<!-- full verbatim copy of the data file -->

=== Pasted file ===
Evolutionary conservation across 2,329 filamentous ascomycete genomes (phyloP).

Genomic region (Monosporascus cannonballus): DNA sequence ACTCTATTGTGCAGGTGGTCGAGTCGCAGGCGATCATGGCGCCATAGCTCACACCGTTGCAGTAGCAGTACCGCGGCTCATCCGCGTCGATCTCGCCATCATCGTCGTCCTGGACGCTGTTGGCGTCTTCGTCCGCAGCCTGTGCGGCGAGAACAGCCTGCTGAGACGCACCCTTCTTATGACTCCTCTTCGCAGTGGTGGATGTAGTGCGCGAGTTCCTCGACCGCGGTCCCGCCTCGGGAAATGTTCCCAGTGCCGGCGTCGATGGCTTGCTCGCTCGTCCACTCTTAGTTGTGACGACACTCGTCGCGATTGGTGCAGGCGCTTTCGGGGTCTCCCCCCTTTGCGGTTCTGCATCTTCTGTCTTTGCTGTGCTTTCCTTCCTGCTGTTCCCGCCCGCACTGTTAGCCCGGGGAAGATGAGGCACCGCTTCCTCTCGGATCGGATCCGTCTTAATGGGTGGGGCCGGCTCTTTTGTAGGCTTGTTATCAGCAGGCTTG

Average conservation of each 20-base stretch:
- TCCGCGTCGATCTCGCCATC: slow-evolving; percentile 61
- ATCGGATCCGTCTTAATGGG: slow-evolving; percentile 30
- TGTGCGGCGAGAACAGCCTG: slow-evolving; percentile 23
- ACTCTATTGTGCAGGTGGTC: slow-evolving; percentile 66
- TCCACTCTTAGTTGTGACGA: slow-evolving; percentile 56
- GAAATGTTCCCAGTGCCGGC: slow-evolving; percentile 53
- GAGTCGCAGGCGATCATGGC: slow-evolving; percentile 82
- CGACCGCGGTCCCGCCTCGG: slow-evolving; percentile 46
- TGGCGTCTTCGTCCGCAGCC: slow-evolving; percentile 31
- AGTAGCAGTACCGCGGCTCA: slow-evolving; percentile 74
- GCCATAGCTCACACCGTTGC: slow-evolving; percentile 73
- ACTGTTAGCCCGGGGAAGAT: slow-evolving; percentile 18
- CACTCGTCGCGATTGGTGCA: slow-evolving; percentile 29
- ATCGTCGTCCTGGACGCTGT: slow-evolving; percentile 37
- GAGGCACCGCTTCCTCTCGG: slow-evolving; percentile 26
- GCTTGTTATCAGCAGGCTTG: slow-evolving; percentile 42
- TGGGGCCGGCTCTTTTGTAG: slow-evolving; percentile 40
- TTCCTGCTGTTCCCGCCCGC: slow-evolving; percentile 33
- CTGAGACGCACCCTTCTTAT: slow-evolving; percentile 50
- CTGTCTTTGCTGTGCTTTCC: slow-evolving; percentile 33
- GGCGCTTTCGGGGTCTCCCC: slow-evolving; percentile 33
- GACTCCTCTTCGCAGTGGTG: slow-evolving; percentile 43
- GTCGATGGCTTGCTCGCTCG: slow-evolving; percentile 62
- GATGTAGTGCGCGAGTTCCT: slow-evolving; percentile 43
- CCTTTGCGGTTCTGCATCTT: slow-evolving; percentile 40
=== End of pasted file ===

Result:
Evolutionary conservation across 2,329 filamentous ascomycete genomes (phyloP).

Genomic region (Monosporascus cannonballus): DNA sequence ACTCTATTGTGCAGGTGGTCGAGTCGCAGGCGATCATGGCGCCATAGCTCACACCGTTGCAGTAGCAGTACCGCGGCTCATCCGCGTCGATCTCGCCATCATCGTCGTCCTGGACGCTGTTGGCGTCTTCGTCCGCAGCCTGTGCGGCGAGAACAGCCTGCTGAGACGCACCCTTCTTATGACTCCTCTTCGCAGTGGTGGATGTAGTGCGCGAGTTCCTCGACCGCGGTCCCGCCTCGGGAAATGTTCCCAGTGCCGGCGTCGATGGCTTGCTCGCTCGTCCACTCTTAGTTGTGACGACACTCGTCGCGATTGGTGCAGGCGCTTTCGGGGTCTCCCCCCTTTGCGGTTCTGCATCTTCTGTCTTTGCTGTGCTTTCCTTCCTGCTGTTCCCGCCCGCACTGTTAGCCCGGGGAAGATGAGGCACCGCTTCCTCTCGGATCGGATCCGTCTTAATGGGTGGGGCCGGCTCTTTTGTAGGCTTGTTATCAGCAGGCTTG

Average conservation of each 20-base stretch:
- TCCGCGTCGATCTCGCCATC: slow-evolving; percentile 61
- ATCGGATCCGTCTTAATGGG: slow-evolving; percentile 30
- TGTGCGGCGAGAACAGCCTG: slow-evolving; percentile 23
- ACTCTATTGTGCAGGTGGTC: slow-evolving; percentile 66
- TCCACTCTTAGTTGTGACGA: slow-evolving; percentile 56
- GAAATGTTCCCAGTGCCGGC: slow-evolving; percentile 53
- GAGTCGCAGGCGATCATGGC: slow-evolving; percentile 82
- CGACCGCGGTCCCGCCTCGG: slow-evolving; percentile 46
- TGGCGTCTTCGTCCGCAGCC: slow-evolving; percentile 31
- AGTAGCAGTACCGCGGCTCA: slow-evolving; percentile 74
- GCCATAGCTCACACCGTTGC: slow-evolving; percentile 73
- ACTGTTAGCCCGGGGAAGAT: slow-evolving; percentile 18
- CACTCGTCGCGATTGGTGCA: slow-evolving; percentile 29
- ATCGTCGTCCTGGACGCTGT: slow-evolving; percentile 37
- GAGGCACCGCTTCCTCTCGG: slow-evolving; percentile 26
- GCTTGTTATCAGCAGGCTTG: slow-evolving; percentile 42
- TGGGGCCGGCTCTTTTGTAG: slow-evolving; percentile 40
- TTCCTGCTGTTCCCGCCCGC: slow-evolving; percentile 33
- CTGAGACGCACCCTTCTTAT: slow-evolving; percentile 50
- CTGTCTTTGCTGTGCTTTCC: slow-evolving; percentile 33
- GGCGCTTTCGGGGTCTCCCC: slow-evolving; percentile 33
- GACTCCTCTTCGCAGTGGTG: slow-evolving; percentile 43
- GTCGATGGCTTGCTCGCTCG: slow-evolving; percentile 62
- GATGTAGTGCGCGAGTTCCT: slow-evolving; percentile 43
- CCTTTGCGGTTCTGCATCTT: slow-evolving; percentile 40